North Korea is not known for its social-media savvy. When the Democratic People’s Republic launched its official government Twitter account under the handle of @uriminzok (meaning our nation) in August 2010, it started making friends in a sluggish and erratic fashion.
When they weren’t antagonizing South Korea or sending out links to propaganda, Pyongyang’s social-media wizards followed barely a dozen tweeps, seemingly at random: a few Americans here, a Vietnamese account there, and a Venezuelan radical just for the hell of it.
After two and a half years, the North Korean Twitter account has nearly 11,000 followers, roughly the same number as that of the Croatian government (but about 10,000 more than the government of Somalia’s account). Meanwhile, @uriminzok has, for whatever reason, severely downsized the number of Twitter users it follows.
As of yesterday, these were the remaining three-none of whom is Google executive chairman Eric Schmidt, who is currently in North Korea on a high-profile visit:
If one of these seems like it’s not like the other, thats because it isnt. Meet Jimmy Dushku, the last and only American whom North Korea still follows on Twitter. In fact, he’s the only active tweep it follows, as @qwertyvn and @Pyongyang_DPRK haven’t tweeted in months.
Dushku, who goes by the nicknames Jimmer and Jammy (for his love of Jammie Dodgers biscuits), is a 25-year-old independently wealthy investor from Austin, Texas, who projects an online image of himself that is, shall we say, larger-than-life.
Having started a website development business at age 14, Dushku now has his money in construction projects in Europe, residential properties in Texas, and mining and agriculture in Brazil and Peru.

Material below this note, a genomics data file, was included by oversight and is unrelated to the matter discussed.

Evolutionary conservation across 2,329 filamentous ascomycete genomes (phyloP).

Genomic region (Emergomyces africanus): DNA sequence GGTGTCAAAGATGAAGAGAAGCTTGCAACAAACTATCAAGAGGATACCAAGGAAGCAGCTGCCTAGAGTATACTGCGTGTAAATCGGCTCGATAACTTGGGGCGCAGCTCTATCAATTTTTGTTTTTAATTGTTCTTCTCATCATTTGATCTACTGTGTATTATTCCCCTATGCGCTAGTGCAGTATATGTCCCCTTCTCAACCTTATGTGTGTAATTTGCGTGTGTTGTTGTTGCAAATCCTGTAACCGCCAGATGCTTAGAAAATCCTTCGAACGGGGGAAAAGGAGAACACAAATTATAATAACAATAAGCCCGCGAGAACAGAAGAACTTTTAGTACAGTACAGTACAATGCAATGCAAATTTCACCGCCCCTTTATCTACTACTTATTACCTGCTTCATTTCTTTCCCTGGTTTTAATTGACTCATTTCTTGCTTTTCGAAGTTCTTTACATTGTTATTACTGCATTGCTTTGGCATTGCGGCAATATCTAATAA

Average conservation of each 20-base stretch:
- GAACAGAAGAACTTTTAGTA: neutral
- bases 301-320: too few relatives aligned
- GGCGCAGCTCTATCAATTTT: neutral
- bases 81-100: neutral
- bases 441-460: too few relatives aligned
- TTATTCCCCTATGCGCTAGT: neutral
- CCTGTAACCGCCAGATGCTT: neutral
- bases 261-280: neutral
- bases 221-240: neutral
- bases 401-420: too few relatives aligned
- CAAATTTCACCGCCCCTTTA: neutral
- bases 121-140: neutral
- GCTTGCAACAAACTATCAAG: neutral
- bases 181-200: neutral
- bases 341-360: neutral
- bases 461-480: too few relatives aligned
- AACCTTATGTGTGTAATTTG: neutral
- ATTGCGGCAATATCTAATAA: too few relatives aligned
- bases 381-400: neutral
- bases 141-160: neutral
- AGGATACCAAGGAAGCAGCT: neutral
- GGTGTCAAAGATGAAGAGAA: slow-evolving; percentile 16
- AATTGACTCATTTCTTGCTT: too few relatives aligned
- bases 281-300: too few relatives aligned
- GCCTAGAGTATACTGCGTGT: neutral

When he’s not globetrotting on Falcon 50s or other private jets, you can find him playing Rachmaninoff on his piano, riding his Ducati Monster, giving marketing tips to friends, and swinging by charity events.
In certain corners of the internet, Dushku has gained a degree of notoriety for being Coldplay’s biggest fan. “I’ve never been into partying or anything like that, so while my friends are at the bars, I’m usually enjoying the world class entertainment of Coldplay,” he writes in an email to Mother Jones. Dushku has attended, by his own count, nearly 60 Coldplay concerts across the country from Dallas to New Jersey, which he has methodically documented and photographed.
So why, exactly, did North Korea decide to follow Dushku in the first place? He has no personal or political connections to the Hermit Kingdom, much less any affection for its binge-drinking, roller-coaster riding, Kobe Bryant-watching, nuclear-armed supreme leader.
“People always ask me how it happened, and I honestly can’t remember,” he says. “It started sometime back in 2010. I was initially surprised, but I always try to make friends with people from all different locations and backgrounds.”
“Out of courtesy,” Dushku says, he followed North Korea’s account in return, and they began communicating. The first tweet below says “Have a nice day, my friend” in Korean.
“The most entertaining messages I’ve received have been from Australians. They always send such cheerful messages and it’s a nice change from the negative ones.”